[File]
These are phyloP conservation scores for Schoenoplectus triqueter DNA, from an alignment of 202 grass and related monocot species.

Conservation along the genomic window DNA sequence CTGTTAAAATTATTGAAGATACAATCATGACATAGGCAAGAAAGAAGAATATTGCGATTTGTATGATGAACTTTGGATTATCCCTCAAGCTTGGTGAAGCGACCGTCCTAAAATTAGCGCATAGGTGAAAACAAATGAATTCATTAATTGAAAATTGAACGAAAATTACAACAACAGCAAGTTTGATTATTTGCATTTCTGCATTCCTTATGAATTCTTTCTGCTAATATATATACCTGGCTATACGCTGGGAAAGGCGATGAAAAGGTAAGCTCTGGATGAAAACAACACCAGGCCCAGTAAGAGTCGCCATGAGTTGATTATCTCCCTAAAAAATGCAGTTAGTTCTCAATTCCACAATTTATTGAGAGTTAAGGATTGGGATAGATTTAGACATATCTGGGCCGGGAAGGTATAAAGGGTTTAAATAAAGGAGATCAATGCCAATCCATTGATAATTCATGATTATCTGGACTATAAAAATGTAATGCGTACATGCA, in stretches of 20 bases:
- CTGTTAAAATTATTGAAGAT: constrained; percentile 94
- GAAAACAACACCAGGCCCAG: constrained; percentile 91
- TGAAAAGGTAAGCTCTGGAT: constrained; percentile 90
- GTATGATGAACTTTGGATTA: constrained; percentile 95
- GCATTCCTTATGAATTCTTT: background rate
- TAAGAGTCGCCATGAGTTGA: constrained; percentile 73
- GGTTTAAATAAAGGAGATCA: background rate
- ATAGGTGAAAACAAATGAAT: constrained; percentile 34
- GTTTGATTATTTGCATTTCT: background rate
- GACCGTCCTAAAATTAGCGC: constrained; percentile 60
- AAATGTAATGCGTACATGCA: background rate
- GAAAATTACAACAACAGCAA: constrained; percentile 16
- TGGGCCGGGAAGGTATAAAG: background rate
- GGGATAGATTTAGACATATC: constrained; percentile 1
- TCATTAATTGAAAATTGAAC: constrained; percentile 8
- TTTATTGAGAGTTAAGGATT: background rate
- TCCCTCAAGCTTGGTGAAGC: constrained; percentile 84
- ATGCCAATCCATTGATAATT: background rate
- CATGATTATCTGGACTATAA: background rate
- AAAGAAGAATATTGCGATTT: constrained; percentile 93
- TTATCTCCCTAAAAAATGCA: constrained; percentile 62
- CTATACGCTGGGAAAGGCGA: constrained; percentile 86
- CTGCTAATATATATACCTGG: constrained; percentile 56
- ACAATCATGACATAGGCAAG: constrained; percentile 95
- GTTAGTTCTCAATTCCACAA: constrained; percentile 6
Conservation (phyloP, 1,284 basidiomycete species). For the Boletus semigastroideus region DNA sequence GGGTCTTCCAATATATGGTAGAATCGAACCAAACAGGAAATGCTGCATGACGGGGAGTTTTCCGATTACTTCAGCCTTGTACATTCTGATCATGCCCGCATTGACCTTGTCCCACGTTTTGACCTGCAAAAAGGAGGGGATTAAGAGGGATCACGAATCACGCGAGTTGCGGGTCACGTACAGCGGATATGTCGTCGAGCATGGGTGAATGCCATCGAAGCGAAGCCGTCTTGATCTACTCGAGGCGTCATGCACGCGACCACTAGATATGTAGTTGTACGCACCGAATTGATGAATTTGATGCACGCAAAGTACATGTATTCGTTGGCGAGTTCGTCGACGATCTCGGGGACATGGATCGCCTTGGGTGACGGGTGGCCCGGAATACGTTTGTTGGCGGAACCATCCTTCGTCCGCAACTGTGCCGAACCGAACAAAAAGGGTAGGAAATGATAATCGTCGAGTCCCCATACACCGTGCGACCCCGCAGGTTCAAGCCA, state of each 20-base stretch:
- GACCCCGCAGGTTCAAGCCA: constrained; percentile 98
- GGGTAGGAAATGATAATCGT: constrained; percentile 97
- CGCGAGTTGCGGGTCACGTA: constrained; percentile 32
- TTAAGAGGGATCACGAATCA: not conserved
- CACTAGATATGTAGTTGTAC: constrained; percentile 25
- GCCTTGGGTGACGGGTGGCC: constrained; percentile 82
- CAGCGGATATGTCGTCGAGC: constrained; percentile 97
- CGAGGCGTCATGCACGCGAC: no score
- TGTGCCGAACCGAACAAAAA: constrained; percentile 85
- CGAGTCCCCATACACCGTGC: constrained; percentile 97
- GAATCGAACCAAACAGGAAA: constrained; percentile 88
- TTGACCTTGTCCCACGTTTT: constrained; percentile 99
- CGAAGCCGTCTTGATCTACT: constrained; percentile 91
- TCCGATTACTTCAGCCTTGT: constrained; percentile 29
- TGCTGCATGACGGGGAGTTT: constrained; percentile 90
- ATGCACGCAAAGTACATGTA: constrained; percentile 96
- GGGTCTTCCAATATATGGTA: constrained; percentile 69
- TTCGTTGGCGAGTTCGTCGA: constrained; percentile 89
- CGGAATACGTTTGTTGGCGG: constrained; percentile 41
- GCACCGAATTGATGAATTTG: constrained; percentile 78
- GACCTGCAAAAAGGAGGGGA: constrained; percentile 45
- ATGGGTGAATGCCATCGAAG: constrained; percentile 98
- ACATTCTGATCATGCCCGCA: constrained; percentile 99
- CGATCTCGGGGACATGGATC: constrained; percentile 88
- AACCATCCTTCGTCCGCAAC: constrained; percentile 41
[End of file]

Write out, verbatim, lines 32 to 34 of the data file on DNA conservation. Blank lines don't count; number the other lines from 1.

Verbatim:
- TTAAGAGGGATCACGAATCA: not conserved
- CACTAGATATGTAGTTGTAC: constrained; percentile 25
- GCCTTGGGTGACGGGTGGCC: constrained; percentile 82